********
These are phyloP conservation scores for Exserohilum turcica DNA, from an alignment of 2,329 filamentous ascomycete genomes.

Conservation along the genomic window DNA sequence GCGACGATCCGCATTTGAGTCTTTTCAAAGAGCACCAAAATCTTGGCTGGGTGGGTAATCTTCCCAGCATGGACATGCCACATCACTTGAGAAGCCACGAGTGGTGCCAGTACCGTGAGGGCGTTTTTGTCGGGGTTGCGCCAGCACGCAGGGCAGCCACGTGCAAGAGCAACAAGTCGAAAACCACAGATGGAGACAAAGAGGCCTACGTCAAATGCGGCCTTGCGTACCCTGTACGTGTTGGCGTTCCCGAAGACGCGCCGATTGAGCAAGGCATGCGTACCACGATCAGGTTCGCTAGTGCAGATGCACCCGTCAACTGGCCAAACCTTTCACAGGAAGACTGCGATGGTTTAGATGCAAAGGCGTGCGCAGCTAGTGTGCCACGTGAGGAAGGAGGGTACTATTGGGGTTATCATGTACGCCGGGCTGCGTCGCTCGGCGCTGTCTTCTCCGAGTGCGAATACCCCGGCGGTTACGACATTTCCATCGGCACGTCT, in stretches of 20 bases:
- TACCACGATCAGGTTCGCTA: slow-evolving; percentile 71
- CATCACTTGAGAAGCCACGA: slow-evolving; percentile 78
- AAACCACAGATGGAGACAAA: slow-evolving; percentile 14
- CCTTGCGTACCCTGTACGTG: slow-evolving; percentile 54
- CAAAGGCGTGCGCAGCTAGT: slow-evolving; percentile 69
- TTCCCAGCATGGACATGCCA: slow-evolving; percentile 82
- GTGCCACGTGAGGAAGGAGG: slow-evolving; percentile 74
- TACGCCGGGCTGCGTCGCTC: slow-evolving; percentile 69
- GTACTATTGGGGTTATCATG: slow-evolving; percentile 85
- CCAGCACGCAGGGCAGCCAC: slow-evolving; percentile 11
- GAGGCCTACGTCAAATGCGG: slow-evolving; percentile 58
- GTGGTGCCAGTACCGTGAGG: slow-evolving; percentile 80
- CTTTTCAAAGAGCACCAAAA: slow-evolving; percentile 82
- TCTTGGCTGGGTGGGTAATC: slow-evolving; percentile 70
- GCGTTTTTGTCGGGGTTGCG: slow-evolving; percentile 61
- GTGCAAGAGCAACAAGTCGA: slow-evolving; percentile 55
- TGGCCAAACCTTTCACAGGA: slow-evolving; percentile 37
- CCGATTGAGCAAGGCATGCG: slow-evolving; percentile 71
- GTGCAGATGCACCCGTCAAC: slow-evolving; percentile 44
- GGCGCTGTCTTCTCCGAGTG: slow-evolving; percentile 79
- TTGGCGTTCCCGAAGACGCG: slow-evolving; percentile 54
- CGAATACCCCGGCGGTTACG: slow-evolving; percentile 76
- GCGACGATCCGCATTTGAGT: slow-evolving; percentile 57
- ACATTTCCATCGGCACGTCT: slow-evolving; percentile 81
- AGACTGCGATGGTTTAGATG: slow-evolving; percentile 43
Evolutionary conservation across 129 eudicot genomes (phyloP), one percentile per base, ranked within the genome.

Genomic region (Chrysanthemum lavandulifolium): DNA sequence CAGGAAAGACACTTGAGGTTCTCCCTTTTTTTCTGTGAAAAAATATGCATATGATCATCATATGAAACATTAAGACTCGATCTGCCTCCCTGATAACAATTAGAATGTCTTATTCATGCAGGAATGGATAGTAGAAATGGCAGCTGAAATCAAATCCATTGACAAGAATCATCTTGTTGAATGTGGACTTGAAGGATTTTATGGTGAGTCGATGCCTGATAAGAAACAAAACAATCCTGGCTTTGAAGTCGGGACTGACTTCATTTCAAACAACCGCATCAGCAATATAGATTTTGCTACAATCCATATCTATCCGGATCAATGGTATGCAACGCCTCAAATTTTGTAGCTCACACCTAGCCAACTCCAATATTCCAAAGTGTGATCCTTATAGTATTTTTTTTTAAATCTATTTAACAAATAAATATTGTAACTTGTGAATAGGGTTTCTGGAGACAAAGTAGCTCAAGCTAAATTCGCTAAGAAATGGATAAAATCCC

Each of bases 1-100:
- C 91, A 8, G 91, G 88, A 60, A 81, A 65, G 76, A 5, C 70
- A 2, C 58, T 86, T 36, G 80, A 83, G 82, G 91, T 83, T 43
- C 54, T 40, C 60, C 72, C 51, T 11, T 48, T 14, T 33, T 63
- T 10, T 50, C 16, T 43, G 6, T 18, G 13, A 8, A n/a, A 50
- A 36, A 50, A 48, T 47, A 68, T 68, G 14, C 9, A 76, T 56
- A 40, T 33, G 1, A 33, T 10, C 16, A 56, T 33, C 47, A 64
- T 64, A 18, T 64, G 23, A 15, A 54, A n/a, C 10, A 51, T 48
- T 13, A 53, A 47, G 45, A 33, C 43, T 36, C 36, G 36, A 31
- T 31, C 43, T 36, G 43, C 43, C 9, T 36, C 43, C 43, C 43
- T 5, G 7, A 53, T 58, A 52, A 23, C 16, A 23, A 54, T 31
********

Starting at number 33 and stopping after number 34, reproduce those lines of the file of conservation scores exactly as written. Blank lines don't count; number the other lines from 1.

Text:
- C 54, T 40, C 60, C 72, C 51, T 11, T 48, T 14, T 33, T 63
- T 10, T 50, C 16, T 43, G 6, T 18, G 13, A 8, A n/a, A 50